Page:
2011-08-04 / Cuisine

Biennial Vinexpo provides a taste of what’s new in wine and spirits

VINO


Jerry Greenfield with California winemaker Stephane Derenoncourt. 
COURTESY PHOTO Jerry Greenfield with California winemaker Stephane Derenoncourt. COURTESY PHOTO As it has every other year for three decades, Bordeaux recently hosted Vinexpo, the world’s most extensive and well-attended wine and spirits trade fair.

Showcasing products from 47 countries, the event attracted more than 48,000 visitors from 148 countries — with French attendants making up the largest group and, for the first time, the Chinese delegation the next most populous — to see the best the world of wine and spirits has to offer.

Although he isn’t in the business of selling wines, Fort Myers resident and wine devotee Jerry Greenfield, who is considering becoming an importer, took part in the five-day event.

“It was a great opportunity to get a handle on the whole market and see what’s hot in the marketplace,” he says about tasting wines and meeting and talking with producers from around the globe.

Booths hosted by trade associations representing specific winegrowing regions afforded the opportunity to sample a wide range of products. Mr. Greenfield says he was especially impressed by rosés, wines from Languedoc and malbecs, “not from Argentina, but from Cahors, where malbec has been made for centuries.”

The booth for the Cahors malbec producers showcased dozens of their wines from southwest France, and Mr. Greenfield tasted about 20 of them.

“They were big and chewy, and will go great with grilled meats because they are definitely a rustic style of wine,” he says. “The prices were good, mostly in the $20 to $35 range. They’re definitely fuller bodied than their Argentinean counterparts.”

Another up-and-coming district likely to be exporting more to the United States is France’s Languedoc region stretching along the Mediterranean coast. Most of the traditional grapes of France are grown here, but some of the best wines made here contain grenache, syrah and mourvedre, due in part to the proximity of the Rhone district to the east.

“There were some very well-made wines, wonderful bargains, with prices in the $10 to $15 range, and made in a more elegant style than the malbecs,” Mr. Greenfield says. “These wines are better matches with food, and very satisfying to drink.”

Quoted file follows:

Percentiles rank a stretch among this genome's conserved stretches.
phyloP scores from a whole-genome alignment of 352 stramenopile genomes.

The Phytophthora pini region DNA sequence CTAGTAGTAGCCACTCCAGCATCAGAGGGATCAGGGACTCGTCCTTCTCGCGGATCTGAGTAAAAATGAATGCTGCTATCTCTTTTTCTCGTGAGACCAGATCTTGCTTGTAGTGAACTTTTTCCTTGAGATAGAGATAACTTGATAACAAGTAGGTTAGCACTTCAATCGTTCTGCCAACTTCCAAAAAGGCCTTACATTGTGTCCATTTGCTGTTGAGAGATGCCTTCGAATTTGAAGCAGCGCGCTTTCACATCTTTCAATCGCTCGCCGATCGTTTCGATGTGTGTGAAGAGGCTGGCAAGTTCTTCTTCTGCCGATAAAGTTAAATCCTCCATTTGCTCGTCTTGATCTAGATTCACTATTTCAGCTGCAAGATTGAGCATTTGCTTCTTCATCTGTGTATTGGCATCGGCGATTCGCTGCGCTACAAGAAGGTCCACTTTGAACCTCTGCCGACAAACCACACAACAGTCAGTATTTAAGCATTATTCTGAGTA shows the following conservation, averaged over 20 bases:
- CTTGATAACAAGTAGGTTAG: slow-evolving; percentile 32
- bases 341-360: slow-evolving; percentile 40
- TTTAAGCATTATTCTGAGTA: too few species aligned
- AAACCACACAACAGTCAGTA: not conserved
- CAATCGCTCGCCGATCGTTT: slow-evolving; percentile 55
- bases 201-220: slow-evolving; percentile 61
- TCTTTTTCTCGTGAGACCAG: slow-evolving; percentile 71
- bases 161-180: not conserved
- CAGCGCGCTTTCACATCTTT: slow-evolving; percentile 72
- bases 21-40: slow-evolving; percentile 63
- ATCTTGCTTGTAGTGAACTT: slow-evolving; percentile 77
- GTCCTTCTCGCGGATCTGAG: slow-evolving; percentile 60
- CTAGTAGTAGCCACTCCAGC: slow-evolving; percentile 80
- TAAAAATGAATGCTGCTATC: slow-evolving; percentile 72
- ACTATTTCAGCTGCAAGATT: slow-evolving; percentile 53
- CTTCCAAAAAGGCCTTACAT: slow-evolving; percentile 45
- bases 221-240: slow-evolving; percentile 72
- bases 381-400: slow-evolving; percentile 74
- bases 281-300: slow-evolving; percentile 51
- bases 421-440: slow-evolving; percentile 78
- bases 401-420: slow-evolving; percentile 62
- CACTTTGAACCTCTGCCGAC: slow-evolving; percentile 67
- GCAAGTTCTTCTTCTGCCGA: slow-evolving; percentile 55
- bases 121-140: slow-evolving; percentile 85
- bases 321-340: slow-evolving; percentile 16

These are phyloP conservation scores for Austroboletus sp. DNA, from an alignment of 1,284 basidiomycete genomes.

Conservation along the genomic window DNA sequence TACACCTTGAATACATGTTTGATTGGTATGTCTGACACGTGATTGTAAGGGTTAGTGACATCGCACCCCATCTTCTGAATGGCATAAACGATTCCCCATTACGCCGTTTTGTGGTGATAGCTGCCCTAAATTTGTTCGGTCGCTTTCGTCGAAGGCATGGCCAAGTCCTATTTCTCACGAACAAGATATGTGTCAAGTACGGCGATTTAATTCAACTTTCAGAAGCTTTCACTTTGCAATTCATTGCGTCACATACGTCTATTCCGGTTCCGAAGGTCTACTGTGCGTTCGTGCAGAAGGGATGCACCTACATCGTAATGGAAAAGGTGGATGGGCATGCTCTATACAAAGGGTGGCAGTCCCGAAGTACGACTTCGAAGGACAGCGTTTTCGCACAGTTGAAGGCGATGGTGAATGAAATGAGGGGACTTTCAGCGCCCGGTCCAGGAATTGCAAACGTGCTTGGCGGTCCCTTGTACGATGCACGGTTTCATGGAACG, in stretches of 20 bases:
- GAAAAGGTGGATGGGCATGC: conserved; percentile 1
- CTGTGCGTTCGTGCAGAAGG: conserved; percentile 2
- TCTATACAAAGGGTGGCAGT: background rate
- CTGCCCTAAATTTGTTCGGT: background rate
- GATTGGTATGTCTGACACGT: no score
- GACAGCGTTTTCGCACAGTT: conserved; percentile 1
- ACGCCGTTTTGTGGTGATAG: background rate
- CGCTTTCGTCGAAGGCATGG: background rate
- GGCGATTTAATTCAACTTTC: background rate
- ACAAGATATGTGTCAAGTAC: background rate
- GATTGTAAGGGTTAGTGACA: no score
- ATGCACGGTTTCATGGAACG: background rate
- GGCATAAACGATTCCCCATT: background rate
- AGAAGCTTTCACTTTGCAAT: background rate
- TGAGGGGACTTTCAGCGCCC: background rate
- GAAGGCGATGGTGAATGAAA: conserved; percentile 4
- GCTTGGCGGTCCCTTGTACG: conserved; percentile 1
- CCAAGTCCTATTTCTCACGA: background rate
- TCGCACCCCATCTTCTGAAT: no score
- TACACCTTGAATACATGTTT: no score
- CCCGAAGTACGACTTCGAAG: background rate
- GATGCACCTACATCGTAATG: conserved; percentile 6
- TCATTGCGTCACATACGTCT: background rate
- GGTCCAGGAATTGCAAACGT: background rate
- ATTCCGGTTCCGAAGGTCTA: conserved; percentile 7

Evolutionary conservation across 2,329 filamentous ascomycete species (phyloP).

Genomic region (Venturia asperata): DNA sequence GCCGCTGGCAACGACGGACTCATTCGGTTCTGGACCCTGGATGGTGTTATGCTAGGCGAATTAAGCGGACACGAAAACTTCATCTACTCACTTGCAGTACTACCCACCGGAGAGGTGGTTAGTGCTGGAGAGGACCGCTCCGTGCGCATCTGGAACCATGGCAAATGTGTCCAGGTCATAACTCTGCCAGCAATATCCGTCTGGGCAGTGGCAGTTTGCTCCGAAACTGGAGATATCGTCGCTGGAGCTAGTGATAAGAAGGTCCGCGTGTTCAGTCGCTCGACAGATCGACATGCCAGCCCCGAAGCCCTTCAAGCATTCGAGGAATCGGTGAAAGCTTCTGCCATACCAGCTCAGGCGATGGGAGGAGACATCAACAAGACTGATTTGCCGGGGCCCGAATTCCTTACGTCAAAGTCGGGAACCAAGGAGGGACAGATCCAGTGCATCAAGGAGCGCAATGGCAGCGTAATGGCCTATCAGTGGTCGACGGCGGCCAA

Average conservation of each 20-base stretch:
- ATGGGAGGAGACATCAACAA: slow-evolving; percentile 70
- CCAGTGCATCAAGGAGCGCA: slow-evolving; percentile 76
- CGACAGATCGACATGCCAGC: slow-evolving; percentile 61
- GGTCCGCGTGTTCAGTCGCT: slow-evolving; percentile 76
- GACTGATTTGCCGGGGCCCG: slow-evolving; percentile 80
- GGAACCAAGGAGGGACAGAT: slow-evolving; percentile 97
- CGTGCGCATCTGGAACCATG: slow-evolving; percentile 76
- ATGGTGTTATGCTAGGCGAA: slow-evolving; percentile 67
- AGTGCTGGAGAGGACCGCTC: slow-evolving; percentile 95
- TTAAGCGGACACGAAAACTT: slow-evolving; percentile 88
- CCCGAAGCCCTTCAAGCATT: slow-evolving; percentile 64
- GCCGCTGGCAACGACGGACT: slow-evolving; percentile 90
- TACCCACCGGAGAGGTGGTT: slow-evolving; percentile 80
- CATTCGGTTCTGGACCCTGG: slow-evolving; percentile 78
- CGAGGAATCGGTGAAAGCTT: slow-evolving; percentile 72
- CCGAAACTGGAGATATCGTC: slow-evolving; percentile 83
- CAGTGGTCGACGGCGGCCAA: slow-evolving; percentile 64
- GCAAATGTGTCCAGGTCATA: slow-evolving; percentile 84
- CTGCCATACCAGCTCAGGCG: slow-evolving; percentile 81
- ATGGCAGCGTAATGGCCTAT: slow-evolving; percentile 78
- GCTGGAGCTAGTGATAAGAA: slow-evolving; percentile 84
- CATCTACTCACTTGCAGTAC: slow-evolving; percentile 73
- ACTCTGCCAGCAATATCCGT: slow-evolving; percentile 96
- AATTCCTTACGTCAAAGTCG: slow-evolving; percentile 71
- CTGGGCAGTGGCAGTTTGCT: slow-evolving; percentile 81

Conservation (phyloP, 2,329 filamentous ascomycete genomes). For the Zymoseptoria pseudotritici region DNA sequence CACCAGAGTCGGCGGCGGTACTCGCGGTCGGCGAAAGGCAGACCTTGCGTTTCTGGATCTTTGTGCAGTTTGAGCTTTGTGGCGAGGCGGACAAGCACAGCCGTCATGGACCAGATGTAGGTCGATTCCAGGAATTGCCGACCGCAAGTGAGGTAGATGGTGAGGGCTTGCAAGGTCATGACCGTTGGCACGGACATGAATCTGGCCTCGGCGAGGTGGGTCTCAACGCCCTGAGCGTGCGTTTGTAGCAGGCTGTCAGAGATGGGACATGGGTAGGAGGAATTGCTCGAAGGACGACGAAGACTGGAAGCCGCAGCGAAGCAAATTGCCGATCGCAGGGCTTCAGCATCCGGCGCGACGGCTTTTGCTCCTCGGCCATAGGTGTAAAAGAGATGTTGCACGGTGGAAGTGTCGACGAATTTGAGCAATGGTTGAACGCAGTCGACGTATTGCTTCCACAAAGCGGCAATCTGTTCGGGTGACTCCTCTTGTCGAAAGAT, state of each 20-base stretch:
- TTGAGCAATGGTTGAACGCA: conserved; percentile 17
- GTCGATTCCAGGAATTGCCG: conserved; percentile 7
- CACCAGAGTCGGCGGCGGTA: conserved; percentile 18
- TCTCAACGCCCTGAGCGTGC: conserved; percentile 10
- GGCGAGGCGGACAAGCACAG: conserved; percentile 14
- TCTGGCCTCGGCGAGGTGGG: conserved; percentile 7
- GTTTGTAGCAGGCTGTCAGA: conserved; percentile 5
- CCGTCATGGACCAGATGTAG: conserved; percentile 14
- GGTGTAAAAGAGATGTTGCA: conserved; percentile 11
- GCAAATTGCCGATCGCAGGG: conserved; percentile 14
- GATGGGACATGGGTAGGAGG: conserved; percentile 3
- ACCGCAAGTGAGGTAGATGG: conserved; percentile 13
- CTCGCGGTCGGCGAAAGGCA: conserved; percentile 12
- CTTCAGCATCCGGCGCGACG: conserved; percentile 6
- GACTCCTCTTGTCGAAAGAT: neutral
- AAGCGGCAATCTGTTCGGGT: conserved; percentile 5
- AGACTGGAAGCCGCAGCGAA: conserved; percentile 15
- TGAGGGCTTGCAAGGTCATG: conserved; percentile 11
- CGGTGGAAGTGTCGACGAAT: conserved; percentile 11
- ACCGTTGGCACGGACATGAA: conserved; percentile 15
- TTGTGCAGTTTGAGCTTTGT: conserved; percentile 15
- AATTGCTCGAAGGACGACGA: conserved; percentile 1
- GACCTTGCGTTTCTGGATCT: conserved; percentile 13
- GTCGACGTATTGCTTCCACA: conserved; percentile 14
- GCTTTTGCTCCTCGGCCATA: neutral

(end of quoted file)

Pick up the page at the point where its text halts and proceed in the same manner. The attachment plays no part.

Yet another promising trend is the emergence of rosé wines from around the world.

“Everyone in the world is making rosés,” says Mr. Greenfield. “The wines from Tavel and Lirac showcased a wider range of styles and colors than ever before. Some we tasted were just the slightest shade of pink, and others were so rich and dark in color they looked like light-bodied pinot noir.”

He believes these wines are gaining popularity as wine drinkers get to know them better.

“There have been a lot of changes in the last five years in the way wine drinkers view rosés,” he says. “Rosés have gained respect because people are understanding this is not white zinfandel. They also appreciate how food friendly rosé wines are. Winemaker Sasha Lichine, with his savvy marketing skills and money, has popularized rosés today much like Robert Mondavi did the fumé blanc back in the ’70s.”

Winemakers are investing more effort and quality into making rosé wines, as recently confirmed in Wine Spectator magazine.

“There’s probably never been a better time to be a rosé drinker,” Jennifer Fiedler writes in the July 31 edition. “Vintners everywhere have been upping their game in the vineyards and cellars. The result is a new wave of high-quality dry rosés from around the world.”

Mr. Greenfield also devoted some time and energy to the Bordeaux Classified Growth booth, where a vast selection of 2010 vintage Bordeaux was available for sampling.

“Because these were so young in the bottle, it was hard to pick a winner,” he says. “They just all needed more age and development.” Not only that, he adds, the wines are very pricey. “My friends and I are drinking the Bordeaux we have in our cellars, but we’re not replacing them.” Instead, he says, he’s filling his racks with California cabernets and other wines.

He zeroed in on a couple of wines that interested him most and is exploring the prospect of importing them to the states. One is a white Bordeaux, Ch. La Fleur Jonquet, a blend of sauvignon blanc and semillon that he believes would sell at about $25 per bottle.

He wasn’t the only one looking for new merchandise.

Bethany Frick is the senior vice president of merchandising for Total Wine & More. Quoted in the final Vinexpo news release, Ms. Frick says, “We met with over 200 producers and will be bringing in over 50 products.”

Adam Strum, co-founder and chairman for Wine Enthusiast magazine, was upbeat about this year’s fair.

“It’s the best exhibition I have taken part in for many years,” he says in the Vinexpo release. ¦

dining NOTES

Eateries close in Gardens, CityPlace

Two restaurants recently have closed.

Zuccarelli’s has closed its Palm Beach Gardens location and Kona Grill has shuttered its location at City- Place.

Zuccarelli’s, at PGA Commons, had indoor and outdoor seating, and served traditional Italian fare.

It will continue to serve its menu of meat, seafood and pasta dishes at its West Palm Beach location, where a man who answered the phone said the restaurant had closed its Gardens location because of the rent.

The restaurant’s other location is open at The Emporium Shoppes, 4595 Okeechobee Blvd. (at Military Trail), West Palm Beach; 686-7739.

Kona Grill sent an email Aug. 1 to its e-blast subscribers announcing the closing of its Pacific rim-inspired restaurant, which faced Okeechobee Boulevard at CityPlace in West Palm Beach.

No reason was given for the closing, and the email invited customers to visit the company’s Tampa location. www.konagrill.com. ¦

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